The feisty Lilith, the first wife of Adam, became a demon, then a feminist icon over time.
Demons in ancient mythology have their fair share of legends, especially when it comes to female personalities. One name, however, has topped all of the demonic characters in the history of demonology. Additionally, according to legend, she is the first and disobedient spouse of Adam.
Nonetheless, there is more to her story and a lot to consider if she was the queen of all demons or just a mere troubled woman. To truly understand her identity and origin, the world must look more closely at everything from her name to her characteristics.
Let us uncover the truth behind Lilithís demon moniker.
She Was Born from Dust
Writers, poets, and artists had much inspiration from Lilith for their mythical imaginations. The character is a popular member of folklore and, as such, was a source of debate and disagreement. But, what can we comprehend by her name alone?
The name Lilith carries a lot of meaning depending on the context. For the most part, it has been translated as the night monster, night creature, or sometimes as the screeching owl. In short, it all boils down to the same phenomenon- Lilith is an evil creature.
Despite only being mentioned in the Bible once, in the Book of Genesis, Lilith holds a prominent place in Jewish folklore. Born in the Garden of Eden, out of the dust for Adam specifically, she did not become the wife she was expected to be. Seeing dominance rule over her, Lilith is said to have to taken a stand for herself.
She left the Garden of Eden and began her journey of stealing babies in the darkness of the night in revenge. The portrayal of her character depicts her as sexual, creepy, and someone who will do anything necessary to please herself. The idea of her aggression towards babies has roots in ancient Mesopotamian mythology, where a similar figure was known as Lamashtu.
The Demon that Preys on Children
Lamashtu is known as the evilest in Mesopotamian myth, known to have caused harm to pregnant women and their children, born or unborn. This deadly predator not only devoured women and children but would also drink the blood and eat the flesh of men. Due to this myth, Lilith became perceived as erotic, a creature capable of infecting all of the menís dreams.
The rebellious Lilith is known as Adamís first wife in Genesis, but other accounts contradict this concept. There are four references to her in the Talmud, the Jewish law. In this story, there is a lot less ambiguity than what we read in Genesis.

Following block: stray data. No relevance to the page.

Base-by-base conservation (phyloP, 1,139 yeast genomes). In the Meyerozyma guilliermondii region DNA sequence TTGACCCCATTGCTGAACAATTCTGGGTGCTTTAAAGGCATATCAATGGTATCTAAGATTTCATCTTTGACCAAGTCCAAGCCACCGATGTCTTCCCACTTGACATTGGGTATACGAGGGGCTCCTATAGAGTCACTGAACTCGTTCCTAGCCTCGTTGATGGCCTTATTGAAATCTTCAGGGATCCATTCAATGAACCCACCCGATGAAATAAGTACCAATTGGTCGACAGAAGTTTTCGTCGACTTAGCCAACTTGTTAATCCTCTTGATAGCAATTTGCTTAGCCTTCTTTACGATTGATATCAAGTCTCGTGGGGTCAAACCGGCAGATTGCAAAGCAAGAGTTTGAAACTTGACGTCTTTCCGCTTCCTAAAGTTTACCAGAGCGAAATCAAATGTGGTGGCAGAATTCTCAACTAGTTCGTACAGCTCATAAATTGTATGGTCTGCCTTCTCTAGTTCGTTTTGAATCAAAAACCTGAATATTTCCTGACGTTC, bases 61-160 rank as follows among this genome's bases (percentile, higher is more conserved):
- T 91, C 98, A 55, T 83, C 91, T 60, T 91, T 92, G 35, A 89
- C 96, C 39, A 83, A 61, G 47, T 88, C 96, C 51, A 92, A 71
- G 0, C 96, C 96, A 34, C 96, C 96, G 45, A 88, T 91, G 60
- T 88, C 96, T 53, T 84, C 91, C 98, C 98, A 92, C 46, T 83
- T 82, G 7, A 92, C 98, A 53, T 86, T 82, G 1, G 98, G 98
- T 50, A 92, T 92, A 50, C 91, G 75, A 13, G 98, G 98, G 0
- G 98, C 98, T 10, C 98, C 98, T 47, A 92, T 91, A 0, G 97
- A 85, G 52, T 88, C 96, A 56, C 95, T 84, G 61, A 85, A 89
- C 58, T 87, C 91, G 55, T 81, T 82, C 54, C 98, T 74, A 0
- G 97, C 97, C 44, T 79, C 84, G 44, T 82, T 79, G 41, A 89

The Babylonian Jewish Lilith is a winged demon with a face of a woman. It is forbidden for men to sleep alone at home because they believe the said demon would appear and seize the semen of the men. Legend has it that she was acquainted with several demonic entities, producing evil children as a result.
In either case, she could either have been Adamís first wife or a demon who preyed upon children as a hobby. Nevertheless, the question remains: who created these myths, and how did the story of Lilith vary from one ancient writing to another?
It was Not a Traditional Marriage
Historically, the Middle Ages should be credited. From the early 5th till the 15th centuries, many scholars have attributed agreement to the Alphabet of Ben Sira. These ancient Hebrew stories describe how Adam and Lilith clashed when they were created for one another by God.
Both did not wish to be subordinate to one another. Some texts proclaim the clash was the result of a disagreement over sexual position, which triggered Lilithís anger. While fleeing the Garden of Eden, she whispered the secret name of God. In the next moment, her face changed to be that of a winged demon.
When the angels attempted to persuade her to go back to the place she was supposed to be, Lilith still held her ground. The angels were furious, and they threatened to kill hundreds of her demon children every day if she did not stop. That is, perhaps, how Lilith became known as the evil spirit who is after the lives of unborn innocents.
Nonetheless, the Akkadian, Sumerian, and Babylonians refer to these extraordinarily similar creatures as Lilu, Lilitu, and Lili, respectively. All three cultures contributed to the myth of Lilith. If it was not for these ancient writings, we would always be unsure of even the slightest information regarding Lilithís appearance and personality.
Additionally, there are some descriptions that mention that once when Lilith returned to the Garden of Eden, Adam and Eve already had been married. In the world of mythology, Lilith, dressed as a snake, is credited with tempting Eve into eating the forbidden fruit. However, it could entirely just be an interpretation due to Middle Ages folklore.
A Role Model for Feminists
This demonic expression of Lilith, however, is appreciated by modern world feminists. Despite her controversial attributes, some feminists look up to her as a symbol of empowerment. She is worth high regard among the Jewish but is not fully limited to them alone. Lilith has even been referred to as the first feminist.
A vast range of manuscripts has portrayed Lilith as an influential woman who was independent in her ways. Some of these people highly respect her as the woman who fought her battles. In their minds, she is seen as someone who was shackled into marriage, but she did not obey her husband blindly as a trophy wife.
Despite many writings, people may or may not believe her as an evil creature. What do you think? Was she truly a woman turned into a demon? Or could her story be just twisted for everyone to believe that she had only evil intentions? Myths and legends will always make us question everything until we get the answer we want.